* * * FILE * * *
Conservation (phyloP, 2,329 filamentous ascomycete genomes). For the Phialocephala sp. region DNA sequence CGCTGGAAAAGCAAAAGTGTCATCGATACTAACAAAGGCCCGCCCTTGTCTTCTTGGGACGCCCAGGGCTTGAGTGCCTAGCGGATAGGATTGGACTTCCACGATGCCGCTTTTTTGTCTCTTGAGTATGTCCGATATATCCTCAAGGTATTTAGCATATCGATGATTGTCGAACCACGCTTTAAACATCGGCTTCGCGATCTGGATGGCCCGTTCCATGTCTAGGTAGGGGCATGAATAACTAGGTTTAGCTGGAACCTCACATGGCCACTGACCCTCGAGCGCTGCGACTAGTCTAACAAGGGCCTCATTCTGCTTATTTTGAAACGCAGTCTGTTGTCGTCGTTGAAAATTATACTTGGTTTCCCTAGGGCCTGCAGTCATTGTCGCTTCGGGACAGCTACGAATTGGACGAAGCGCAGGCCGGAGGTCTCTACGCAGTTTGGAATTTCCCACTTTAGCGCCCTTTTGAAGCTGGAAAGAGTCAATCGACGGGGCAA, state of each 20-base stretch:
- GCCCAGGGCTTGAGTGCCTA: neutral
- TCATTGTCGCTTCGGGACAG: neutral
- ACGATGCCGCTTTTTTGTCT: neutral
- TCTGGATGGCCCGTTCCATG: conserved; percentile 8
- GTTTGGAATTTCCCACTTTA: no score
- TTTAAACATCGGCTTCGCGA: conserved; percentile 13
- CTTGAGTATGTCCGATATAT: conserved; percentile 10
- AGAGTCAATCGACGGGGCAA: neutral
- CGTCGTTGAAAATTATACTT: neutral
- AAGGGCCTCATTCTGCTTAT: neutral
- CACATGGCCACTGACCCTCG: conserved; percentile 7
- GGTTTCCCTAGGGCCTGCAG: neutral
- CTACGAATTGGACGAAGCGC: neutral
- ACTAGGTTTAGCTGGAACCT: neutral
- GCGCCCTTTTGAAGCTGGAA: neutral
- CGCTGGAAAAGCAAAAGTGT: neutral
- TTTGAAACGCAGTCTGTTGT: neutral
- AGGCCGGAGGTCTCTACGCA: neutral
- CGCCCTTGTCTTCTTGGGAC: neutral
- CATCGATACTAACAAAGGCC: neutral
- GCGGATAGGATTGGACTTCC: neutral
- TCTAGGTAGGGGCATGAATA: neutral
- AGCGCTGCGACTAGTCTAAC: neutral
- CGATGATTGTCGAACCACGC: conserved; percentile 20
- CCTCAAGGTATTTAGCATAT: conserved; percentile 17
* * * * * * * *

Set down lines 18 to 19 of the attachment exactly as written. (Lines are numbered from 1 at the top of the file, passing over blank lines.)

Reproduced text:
- TTTGAAACGCAGTCTGTTGT: neutral
- AGGCCGGAGGTCTCTACGCA: neutral